A local teacher's attempt at a significant fundraising effort with her students and those of another classroom went better than expected. It turned out so successful that she plans on incorporating it into her classroom in future years.
Kyrene de la Colina Elementary School second-grade teachers Laura Revenew and Jill Novy wanted to do a service project to benefit a local charity.
They eventually decided on the East Valley Child Crisis Center and since the beginning of January the students had been collecting supplies such as new socks, toys, school supplies and candy.
In total the students filled and decorated 51 boxes and donated them to the center. Revenew delivered the boxes on Valentine's Day. Along with the supplies, each students included a handwritten note inside their box.
"We had been talking about ways that we could help other people and the children kind of ran with the idea of helping other children," Revenew said. "They generated a list of things for other children that they think they would like."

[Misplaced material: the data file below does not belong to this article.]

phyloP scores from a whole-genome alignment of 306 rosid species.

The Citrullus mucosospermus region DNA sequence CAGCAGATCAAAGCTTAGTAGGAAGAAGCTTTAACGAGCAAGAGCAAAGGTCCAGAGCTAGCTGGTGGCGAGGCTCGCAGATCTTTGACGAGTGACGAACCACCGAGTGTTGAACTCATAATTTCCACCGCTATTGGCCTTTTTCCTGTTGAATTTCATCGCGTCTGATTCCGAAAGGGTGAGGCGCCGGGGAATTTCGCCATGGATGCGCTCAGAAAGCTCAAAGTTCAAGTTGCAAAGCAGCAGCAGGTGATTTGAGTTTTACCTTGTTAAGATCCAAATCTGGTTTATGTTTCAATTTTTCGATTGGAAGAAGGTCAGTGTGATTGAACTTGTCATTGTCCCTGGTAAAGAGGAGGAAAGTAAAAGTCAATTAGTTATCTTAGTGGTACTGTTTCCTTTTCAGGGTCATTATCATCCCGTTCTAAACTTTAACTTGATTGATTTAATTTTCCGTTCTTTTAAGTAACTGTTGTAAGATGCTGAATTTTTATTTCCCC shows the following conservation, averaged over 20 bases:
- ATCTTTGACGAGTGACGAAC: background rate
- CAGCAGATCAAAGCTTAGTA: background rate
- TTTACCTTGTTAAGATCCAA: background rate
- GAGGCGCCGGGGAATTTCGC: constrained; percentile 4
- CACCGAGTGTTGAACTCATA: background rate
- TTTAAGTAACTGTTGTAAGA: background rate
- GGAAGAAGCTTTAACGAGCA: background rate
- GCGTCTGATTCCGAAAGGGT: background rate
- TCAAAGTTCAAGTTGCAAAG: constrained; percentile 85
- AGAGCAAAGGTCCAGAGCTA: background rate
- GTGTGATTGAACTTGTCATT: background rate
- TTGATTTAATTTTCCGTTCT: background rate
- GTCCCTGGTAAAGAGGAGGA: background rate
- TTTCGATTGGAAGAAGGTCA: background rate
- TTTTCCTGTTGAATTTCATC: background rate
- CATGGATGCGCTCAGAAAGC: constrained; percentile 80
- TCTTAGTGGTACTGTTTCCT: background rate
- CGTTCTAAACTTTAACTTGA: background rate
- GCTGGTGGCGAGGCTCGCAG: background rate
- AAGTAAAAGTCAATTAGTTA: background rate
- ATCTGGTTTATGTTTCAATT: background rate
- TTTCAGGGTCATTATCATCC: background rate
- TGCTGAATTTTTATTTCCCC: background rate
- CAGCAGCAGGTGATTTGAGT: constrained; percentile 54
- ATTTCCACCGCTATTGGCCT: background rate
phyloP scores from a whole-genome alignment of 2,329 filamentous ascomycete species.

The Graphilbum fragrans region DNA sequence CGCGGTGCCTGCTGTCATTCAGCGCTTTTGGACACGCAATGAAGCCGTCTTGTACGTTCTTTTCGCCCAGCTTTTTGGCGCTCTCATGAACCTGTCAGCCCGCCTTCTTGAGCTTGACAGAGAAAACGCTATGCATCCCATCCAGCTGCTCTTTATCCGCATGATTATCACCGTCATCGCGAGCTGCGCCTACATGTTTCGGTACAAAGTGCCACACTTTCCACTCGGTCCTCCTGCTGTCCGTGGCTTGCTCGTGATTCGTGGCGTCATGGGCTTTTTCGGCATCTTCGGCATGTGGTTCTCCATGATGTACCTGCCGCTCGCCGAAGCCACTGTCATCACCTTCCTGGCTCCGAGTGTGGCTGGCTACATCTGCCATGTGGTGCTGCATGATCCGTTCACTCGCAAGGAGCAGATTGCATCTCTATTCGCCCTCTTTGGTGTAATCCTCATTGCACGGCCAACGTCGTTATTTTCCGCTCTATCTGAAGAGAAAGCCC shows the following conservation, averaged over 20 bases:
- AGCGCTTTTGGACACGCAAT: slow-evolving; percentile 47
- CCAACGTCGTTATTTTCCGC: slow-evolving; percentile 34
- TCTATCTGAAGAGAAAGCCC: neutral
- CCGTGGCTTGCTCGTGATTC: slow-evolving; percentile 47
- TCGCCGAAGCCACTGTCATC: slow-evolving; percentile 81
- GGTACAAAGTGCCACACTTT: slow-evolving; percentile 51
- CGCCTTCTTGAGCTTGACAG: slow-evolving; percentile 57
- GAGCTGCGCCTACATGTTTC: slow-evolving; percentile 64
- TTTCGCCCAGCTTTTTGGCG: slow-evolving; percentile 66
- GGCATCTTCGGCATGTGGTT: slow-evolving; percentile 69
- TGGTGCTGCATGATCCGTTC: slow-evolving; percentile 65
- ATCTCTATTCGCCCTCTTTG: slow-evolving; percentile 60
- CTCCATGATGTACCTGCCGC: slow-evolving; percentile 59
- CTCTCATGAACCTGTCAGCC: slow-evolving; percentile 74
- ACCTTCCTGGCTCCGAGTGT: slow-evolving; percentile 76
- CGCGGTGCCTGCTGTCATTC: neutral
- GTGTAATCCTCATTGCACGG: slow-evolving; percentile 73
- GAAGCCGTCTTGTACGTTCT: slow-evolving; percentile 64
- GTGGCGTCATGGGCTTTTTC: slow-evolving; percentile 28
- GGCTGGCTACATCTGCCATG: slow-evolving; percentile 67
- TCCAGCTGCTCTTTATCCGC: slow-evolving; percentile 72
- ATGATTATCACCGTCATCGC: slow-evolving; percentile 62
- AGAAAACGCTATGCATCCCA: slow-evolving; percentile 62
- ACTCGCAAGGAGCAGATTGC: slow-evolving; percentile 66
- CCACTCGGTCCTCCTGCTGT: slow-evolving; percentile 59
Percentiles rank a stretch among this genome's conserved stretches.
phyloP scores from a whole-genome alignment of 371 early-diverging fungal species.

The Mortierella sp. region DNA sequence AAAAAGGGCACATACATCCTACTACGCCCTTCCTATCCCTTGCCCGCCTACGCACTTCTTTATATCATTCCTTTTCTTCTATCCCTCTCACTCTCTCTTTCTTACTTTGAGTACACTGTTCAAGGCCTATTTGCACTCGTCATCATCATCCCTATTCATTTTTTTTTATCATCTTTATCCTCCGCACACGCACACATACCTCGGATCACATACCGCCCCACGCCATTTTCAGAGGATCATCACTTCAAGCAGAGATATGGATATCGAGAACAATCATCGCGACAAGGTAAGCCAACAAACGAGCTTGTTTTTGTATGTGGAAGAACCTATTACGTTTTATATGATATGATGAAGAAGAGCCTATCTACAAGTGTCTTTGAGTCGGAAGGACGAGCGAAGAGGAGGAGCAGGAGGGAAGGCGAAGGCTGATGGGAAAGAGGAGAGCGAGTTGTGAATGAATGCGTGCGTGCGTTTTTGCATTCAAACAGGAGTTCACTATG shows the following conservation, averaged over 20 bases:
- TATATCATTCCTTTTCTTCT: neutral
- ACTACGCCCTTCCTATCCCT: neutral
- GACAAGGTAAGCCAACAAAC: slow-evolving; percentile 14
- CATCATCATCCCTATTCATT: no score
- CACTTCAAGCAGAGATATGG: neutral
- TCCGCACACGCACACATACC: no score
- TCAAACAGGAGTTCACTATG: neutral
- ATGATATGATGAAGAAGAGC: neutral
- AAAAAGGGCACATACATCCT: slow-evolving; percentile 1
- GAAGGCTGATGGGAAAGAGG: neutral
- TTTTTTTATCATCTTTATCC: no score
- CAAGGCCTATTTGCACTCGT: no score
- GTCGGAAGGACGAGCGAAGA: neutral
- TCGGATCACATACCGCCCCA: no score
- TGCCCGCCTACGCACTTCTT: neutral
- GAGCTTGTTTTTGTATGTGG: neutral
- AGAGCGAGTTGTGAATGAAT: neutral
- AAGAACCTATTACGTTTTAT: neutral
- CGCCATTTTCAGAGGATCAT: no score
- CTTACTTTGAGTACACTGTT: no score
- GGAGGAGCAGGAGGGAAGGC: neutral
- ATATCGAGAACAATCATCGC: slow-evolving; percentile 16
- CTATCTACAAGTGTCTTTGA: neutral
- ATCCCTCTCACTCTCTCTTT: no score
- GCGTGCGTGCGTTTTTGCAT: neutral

Their classrooms would generally have four end-of-the-quarter parties, but this year Revenew wanted to incorporate fundraising into one of those parties.
She had done something like this previously, but after she saw how her kids took to it this year, she plans to do it on a yearly basis.
"When we came back from winter break, we started thinking about how we could help other people in a service-oriented project," Revenew said. "They jumped on it. Second grade is such a wonderful age. They are just very into helping, and they are just fun. They are starting to develop awareness of other people's feelings."
The collection effort started with a goal of just a few supplies - one pair of socks, a pencil, glue stick, toy, and a piece of candy.
The students responded in full force and when it was all said and done, some boxes had two or three pairs of socks and even more supplies.
"I love this idea - choosing to do a service project around Valentine's Day to support the crisis center," Colina principal Kelley Brunner said. "It was just a nice way to show you can do things for others and it doesn't always have to be about you."
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